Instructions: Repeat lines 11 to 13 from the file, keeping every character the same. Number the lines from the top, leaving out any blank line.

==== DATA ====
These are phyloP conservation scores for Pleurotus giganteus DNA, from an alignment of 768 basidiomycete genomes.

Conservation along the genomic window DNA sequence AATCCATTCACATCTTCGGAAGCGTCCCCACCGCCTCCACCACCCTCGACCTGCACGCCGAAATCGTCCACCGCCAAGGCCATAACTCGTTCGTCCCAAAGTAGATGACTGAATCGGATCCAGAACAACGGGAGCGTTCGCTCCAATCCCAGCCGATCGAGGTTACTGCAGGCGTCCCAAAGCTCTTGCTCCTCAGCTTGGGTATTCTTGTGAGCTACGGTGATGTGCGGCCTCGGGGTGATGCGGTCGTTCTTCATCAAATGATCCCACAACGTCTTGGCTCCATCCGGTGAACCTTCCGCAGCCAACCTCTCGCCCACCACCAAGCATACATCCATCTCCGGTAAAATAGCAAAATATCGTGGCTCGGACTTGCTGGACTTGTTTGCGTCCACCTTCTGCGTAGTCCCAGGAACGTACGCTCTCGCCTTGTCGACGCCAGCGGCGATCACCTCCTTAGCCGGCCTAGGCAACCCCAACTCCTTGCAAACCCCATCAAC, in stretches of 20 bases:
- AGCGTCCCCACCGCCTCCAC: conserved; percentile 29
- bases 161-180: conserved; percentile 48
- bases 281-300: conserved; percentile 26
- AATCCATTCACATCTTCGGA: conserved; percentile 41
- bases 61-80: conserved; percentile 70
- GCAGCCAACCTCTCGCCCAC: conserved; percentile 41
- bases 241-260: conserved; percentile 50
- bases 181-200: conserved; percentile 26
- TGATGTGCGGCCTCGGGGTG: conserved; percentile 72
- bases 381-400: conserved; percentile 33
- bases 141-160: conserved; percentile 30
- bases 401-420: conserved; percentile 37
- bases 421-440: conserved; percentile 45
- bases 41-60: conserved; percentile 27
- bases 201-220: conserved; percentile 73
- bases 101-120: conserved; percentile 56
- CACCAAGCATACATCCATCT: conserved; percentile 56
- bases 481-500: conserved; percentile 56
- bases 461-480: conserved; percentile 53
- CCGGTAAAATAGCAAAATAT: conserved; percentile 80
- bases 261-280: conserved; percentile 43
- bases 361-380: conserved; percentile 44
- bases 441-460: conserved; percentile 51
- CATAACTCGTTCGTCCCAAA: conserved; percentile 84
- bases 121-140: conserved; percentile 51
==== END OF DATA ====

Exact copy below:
- TGATGTGCGGCCTCGGGGTG: conserved; percentile 72
- bases 381-400: conserved; percentile 33
- bases 141-160: conserved; percentile 30